Sensor 1PPSabic PHC31812.5302996.67%Approved
Sensor 1PA6Badamid B70S Natur2.5302996.67%Approved
Sensor 2PC ABSTaroblend 662.53030100.00%Approved
Sensor 2PA6GF30Ultramid B3E2G62.53030100.00%Approved
Sensor 2PPTD20Hostacom TRC 352N2.53030100.00%Approved
Sensor 2PPSabic PHC31812.53030100.00%Approved
Sensor 2PA6Badamid B70S Natur2.5302996.67%Approved
Sensor 3PC ABSTaroblend 661.8302996.67%Approved
Sensor 3PA6GF30Ultramid B3E2G61.83030100.00%Approved
Sensor 3PPTD20Hostacom TRC 352N1.8302996.67%Approved
Sensor 3PPSabic PHC31811.83030100.00%Approved
Sensor 3PA6Badamid B70S Natur1.83030100.00%Approved
Sensor 4PC ABSTaroblend 661.83030100.00%Approved
Sensor 4PA6GF30Ultramid B3E2G61.83030100.00%Approved
Sensor 4PPTD20Hostacom TRC 352N1.83030100.00%Approved
Sensor 4PPSabic PHC31811.8302996.67%Approved
Sensor 4PA6Badamid B70S Natur1.83030100.00%Approved
After validating the technology and method, in order to reduce the cost and the design footprint, it was decided to conceive the sensors directly on the Printed Circuit Board (PCB) (see Figure 3). The way these capacitive sensors work is based on a method known as self-capacitance [15], where each sensor is read using a single input of the system. Self-capacitance touch sensors use a single sensor electrode to measure the apparent capacitance between the electrode and the ground of the touch sensor. This method offers good immunity to noise induced from neighbouring sensors and circuitry.
To build a proof-of-concept design using this sensor, a microcontroller is required for reading sensing data and acting accordingly. A microcontroller consists of an embedded processor with auxiliary peripherals, I/O and electronics to interface with external sensors and other hardware. The microcontroller necessary for this prototype should ease the job of integrating all the technology by having peripherals to interact with capacitive sensors and potentially interact with an automobile’s Electronic Control Unit (ECU) [16], as depicted in Figure 4.
With these criteria in mind, the ATSAMC21J18A microcontroller from Microchip was adopted. It features a 32-bit processor architecture, a processor speed of 48 MHz, 32 KB of RAM, 264 KB of non-volatile (Flash) storage memory and 52 general-purpose input/output (GPIO) pins. It also features two important peripherals needed to ease the integration: a Peripheral Touch Controller (PTC) and a Controller Area Network (CAN) [17]. The PTC peripheral makes the process of sampling and validating the capacitive touch sensors more reliable and robust as all of these steps are performed automatically and periodically by the hardware itself. The CAN peripheral [18] was planned as a viable means of integrating this prototype with the automobile’s ECU since it implements a standard bus of communications used by the automobile industry. The microcontroller development board and the developed prototype are depicted in Figure 4 and Figure 5, respectively.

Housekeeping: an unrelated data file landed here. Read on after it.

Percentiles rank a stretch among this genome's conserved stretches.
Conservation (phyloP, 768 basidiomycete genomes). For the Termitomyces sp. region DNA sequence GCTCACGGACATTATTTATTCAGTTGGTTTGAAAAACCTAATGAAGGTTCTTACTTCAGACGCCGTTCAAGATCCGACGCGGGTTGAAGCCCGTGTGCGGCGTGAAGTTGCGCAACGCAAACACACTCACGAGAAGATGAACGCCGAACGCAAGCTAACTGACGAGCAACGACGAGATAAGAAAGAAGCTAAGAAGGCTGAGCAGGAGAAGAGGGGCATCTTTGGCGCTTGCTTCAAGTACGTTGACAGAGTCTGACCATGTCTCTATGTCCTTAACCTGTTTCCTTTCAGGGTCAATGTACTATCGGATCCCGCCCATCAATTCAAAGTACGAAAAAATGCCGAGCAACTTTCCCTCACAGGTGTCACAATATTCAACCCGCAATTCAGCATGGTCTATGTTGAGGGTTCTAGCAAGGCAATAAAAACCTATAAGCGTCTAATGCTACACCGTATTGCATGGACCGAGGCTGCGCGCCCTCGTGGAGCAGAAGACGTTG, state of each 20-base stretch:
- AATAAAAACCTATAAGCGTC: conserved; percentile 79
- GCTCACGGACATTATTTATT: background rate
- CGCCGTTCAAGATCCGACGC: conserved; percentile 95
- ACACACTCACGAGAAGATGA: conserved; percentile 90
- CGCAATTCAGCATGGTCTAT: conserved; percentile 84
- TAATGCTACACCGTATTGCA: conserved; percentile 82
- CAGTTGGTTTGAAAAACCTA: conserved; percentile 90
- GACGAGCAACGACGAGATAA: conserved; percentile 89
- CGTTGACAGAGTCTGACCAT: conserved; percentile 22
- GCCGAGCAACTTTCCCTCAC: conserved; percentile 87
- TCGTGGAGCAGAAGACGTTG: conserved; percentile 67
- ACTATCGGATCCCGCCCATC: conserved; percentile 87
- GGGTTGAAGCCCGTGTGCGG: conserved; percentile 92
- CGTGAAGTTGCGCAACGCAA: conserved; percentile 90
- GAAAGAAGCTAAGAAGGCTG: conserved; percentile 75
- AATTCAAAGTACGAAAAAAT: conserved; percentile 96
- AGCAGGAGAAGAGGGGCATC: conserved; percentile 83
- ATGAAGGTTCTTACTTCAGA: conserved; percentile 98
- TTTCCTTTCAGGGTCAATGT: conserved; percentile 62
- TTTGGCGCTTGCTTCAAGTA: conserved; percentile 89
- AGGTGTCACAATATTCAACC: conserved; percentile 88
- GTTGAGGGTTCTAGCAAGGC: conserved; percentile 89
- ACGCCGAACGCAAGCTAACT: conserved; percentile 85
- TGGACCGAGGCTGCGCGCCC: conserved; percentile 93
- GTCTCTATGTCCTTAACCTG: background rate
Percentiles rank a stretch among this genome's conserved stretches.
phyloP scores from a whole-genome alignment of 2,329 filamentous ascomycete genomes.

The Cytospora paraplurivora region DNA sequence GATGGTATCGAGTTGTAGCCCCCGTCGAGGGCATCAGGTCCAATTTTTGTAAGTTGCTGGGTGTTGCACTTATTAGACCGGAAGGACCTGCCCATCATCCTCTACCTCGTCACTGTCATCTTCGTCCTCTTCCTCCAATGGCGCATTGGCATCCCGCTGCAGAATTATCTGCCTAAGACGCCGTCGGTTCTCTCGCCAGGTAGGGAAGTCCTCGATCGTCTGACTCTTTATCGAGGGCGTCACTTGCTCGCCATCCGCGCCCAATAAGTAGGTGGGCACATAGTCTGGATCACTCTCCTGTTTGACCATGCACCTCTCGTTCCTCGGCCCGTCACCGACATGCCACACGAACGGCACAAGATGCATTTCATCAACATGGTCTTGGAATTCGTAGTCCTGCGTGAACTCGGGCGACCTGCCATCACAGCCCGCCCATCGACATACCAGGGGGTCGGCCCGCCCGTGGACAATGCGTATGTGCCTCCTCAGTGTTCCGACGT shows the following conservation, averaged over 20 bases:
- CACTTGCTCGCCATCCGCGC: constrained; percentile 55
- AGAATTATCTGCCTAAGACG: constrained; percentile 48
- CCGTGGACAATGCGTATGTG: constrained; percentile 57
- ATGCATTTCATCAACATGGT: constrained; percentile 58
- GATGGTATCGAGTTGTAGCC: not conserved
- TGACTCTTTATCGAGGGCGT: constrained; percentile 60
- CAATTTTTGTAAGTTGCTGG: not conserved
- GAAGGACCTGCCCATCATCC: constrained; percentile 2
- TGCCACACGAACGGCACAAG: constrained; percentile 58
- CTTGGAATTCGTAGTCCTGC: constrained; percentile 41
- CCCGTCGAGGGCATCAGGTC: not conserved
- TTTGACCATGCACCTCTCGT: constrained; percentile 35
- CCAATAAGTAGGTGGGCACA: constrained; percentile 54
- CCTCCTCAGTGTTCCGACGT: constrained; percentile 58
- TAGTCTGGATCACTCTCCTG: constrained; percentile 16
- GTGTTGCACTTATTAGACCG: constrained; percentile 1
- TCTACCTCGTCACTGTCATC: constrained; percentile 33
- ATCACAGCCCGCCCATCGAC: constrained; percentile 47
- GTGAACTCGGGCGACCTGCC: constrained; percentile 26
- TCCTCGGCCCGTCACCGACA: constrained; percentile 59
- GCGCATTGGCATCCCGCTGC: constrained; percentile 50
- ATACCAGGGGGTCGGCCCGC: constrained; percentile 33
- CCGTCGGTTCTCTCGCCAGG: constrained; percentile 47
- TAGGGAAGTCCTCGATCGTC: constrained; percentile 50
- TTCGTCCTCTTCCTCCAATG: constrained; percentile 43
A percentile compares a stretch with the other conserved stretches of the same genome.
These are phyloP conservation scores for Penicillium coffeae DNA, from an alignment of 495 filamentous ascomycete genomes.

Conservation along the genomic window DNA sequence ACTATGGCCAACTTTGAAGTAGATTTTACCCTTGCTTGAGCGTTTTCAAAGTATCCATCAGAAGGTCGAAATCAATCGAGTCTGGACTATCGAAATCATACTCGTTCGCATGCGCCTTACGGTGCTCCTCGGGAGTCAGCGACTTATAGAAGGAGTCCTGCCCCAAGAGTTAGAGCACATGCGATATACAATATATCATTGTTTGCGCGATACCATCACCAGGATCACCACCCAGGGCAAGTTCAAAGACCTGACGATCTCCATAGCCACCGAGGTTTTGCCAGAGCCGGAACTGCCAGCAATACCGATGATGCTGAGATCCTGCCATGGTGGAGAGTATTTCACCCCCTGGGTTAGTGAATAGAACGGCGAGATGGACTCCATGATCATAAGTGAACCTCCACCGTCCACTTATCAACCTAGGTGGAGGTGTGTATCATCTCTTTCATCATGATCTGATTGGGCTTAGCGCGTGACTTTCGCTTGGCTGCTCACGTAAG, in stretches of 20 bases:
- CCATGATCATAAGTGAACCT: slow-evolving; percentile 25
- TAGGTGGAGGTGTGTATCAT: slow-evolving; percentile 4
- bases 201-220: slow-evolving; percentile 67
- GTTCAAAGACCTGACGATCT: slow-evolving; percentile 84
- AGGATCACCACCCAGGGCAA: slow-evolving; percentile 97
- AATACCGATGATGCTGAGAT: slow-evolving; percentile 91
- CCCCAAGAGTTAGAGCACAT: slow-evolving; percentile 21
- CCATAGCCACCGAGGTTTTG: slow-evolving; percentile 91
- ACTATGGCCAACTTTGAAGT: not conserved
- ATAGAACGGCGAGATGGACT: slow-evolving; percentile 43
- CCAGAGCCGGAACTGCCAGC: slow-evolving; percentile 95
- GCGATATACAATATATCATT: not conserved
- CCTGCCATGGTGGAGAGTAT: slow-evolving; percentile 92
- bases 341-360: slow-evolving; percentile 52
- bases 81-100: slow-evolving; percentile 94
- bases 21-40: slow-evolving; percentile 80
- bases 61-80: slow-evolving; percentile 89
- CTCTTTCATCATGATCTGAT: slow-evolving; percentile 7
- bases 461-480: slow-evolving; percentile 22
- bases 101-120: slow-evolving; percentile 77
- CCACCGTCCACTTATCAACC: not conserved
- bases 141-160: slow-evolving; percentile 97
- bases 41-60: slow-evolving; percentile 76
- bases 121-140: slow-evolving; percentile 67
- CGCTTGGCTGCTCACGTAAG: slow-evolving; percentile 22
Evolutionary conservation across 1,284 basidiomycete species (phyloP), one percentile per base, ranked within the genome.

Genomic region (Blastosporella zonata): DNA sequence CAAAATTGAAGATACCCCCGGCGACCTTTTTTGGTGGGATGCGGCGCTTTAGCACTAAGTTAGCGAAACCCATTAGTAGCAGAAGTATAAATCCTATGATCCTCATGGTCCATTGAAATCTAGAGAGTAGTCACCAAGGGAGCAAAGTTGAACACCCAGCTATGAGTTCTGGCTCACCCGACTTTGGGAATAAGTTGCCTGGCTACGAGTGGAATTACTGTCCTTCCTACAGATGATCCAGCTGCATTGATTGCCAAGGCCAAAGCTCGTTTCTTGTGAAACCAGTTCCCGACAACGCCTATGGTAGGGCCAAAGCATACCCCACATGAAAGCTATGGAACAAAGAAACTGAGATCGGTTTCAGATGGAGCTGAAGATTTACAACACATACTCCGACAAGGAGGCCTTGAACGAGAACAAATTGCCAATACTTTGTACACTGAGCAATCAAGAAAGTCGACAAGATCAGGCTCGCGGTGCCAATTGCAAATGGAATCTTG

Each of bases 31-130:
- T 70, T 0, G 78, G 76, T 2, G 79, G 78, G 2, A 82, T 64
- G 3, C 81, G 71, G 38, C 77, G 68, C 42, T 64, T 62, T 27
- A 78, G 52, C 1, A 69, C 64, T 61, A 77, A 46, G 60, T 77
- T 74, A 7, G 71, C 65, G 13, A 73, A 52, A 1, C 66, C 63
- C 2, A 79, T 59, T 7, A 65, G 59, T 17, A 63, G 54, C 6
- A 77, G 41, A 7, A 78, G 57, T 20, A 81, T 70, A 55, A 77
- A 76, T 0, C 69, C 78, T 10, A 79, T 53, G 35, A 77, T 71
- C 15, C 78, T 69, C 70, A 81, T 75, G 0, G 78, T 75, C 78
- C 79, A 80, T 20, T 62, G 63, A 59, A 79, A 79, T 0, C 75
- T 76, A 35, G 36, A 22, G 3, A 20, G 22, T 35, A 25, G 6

After prototyping this first version and validating the integration method, further design changes were implemented in order to reduce cost and footprint even more. Where previously there was a need to match the amount of GPIOs of the microcontroller to the number of sensors employed using the “Self-Capacitance” [15] design previously explained how we further reduced the number of GPIOs needed using a design called “Mutual-Capacitance” [19]. By using this alternative approach, if sensors are arranged with the electrical connections in a matrix-like array, it would only require M × N GPIOs on the microcontroller, M being the number of rows and N being the number of columns.
Compared against the previous version of the prototype, where 19 GPIOs were needed in order to read the 19 sensors using the “Self-Capacitance” design, in this case only 10 GPIOs are required using a configuration of 3 rows and 7 columns. This design improvement allowed for a greater reduction in cost by making it viable to select a cheaper but powerful microcontroller at the cost of a slightly more complex PCB design (with negligible effect in final cost). The microcontroller chosen was the ATTINY3217 [20], which allows a saving of nearly 71% of the cost when compared to the previously chosen microcontroller.

2.2. Touch Surface Backlighting

Another challenge tackled is the need for adequate backlighting on the touch surface. Backlighting can be used to appropriately guide the user to the touch control, to illuminate pictograms depicting the control function, or both functions.